Additionally, the Washington County Jail is operating at reduced capacity due to staffing shortages. To make room for people returned from the Oregon State Hospital, some other people in custody who are awaiting trial may have to be released early. These “forced releases” could put community safety at risk. It is also possible that some of those released early would not show up for future court proceedings.

Washington County has joined several other local jurisdictions to provide additional perspectives on Judge Mosman’s order. A hearing was held in January 2023 to review the order, however Judge Mosman declined to revoke his original order at that time. Another hearing is scheduled to take place in April 2023.

The criminal justice and behavioral health systems can sometimes overlap. Washington County staff from various departments and programs have worked together for years to maintain the balance between equal justice and community safety. Over the past few years, several procedures have been created to minimize local jail time for aid and assist defendants and maximize public safety:

  • A special court docket, led by a judge, includes informal case staffing by defense attorneys, prosecutors and behavioral health professionals.
  • The County’s Rapid Fitness to Proceed Program shortens the amount of time that defendants must wait in the Washington County Jail for “fitness to proceed” determinations. The program has reduced the average wait time from 62 days to 16, freeing up critically needed jail space for other criminal defendants awaiting court appearances The program saved 1,472 total jail days for 39 defendants in 2022. If calculated in dollars and cents at $264.78 per person, per day, this would amount to $475,015.32.
  • A partnership with the Beaverton Municipal Court was formed to divert people with mental health challenges from going to jail for non-violent offenses and getting treatment instead.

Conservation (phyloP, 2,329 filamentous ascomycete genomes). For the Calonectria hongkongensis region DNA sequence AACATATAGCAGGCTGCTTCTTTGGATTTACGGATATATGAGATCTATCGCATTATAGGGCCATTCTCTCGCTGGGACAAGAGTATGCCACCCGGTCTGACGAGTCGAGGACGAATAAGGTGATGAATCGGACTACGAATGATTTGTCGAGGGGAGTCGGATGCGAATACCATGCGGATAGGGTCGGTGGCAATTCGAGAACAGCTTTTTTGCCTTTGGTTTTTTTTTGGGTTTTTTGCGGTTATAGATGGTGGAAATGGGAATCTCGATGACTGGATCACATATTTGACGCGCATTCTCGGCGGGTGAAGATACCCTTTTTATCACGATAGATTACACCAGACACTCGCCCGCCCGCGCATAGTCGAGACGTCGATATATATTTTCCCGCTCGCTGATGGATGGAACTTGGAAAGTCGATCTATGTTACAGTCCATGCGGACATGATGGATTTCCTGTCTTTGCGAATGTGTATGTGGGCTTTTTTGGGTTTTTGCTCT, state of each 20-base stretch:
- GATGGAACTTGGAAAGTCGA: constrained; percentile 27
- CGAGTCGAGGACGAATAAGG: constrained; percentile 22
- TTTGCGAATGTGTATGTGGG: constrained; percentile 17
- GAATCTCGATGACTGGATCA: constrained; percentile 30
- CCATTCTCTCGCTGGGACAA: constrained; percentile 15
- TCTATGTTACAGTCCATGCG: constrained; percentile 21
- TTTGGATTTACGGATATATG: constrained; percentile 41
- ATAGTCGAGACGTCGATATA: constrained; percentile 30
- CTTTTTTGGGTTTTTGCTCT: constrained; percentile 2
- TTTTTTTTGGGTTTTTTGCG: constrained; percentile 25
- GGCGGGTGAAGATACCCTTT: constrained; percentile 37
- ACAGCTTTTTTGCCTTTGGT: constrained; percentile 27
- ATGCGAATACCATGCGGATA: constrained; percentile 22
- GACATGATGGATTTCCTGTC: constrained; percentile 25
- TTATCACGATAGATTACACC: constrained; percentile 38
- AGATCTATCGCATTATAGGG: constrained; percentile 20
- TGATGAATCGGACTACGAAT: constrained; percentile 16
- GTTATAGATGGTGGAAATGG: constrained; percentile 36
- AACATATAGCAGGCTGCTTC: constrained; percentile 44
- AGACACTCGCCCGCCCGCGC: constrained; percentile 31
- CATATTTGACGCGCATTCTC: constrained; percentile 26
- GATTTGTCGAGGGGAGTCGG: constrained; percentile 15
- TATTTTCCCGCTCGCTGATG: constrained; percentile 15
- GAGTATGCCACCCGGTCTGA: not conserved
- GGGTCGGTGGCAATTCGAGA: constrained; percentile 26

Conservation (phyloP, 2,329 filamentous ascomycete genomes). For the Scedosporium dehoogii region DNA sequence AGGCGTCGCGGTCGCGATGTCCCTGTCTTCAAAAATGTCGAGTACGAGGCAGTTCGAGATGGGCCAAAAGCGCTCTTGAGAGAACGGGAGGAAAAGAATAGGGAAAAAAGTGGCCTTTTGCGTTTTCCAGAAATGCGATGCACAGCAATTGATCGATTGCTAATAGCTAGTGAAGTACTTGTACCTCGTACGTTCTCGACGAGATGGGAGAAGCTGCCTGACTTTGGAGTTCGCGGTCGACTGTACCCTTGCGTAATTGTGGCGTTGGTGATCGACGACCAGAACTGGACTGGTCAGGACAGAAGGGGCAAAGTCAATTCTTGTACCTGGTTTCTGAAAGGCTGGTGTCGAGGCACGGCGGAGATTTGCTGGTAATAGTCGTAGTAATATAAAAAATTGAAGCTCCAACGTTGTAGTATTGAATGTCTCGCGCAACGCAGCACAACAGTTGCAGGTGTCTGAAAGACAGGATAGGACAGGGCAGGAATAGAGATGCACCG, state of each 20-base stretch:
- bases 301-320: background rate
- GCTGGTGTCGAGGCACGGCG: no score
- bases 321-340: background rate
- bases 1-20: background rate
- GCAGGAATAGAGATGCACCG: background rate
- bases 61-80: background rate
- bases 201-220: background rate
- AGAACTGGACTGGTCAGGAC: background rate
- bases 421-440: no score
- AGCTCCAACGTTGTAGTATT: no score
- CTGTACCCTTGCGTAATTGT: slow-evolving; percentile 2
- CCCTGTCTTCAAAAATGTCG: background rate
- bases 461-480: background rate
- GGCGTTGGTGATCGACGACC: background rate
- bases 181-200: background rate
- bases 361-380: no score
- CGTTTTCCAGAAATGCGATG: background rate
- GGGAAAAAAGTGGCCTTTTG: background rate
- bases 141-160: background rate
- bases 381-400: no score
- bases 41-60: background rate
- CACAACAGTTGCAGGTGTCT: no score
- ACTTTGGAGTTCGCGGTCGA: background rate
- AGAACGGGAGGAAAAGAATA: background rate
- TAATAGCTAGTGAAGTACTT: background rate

• The County has hired additional behavioral health staff who use proven best practices to manage and support aid and assist defendants.

To focus on urgent needs within the community, before they lead to a crisis and potentially violent outcomes, several other innovative programs have been put into practice over the years:

The County also continues to move forward with plans to open the new Center for Addictions Triage and Treatment in late 2024 or early 2025. As state and federal resources become available, we will invest in creating more capacity for mental health treatment. We will also continue to provide support for the Family Justice Center of Washington County and CARES NW to help focus on some of the known contributors to mental illness such as domestic abuse, family violence and childhood trauma.

Additional mental health treatment facilities, including secure residential treatment facilities, are urgently needed to provide services to defendants charged with serious and violent crimes who are released from the Oregon State Hospital before they are able to assist in their own defense. Funding for workforce expansion is also critical to ensure we have enough highly trained staff to do this important work.

Oregon’s long history of underfunding our behavioral health system has contributed to this crisis. We need a significant investment of state and federal resources for system expansion and coordination of care. This would help to address a wide range of mental health needs across the community and improve health and safety for all.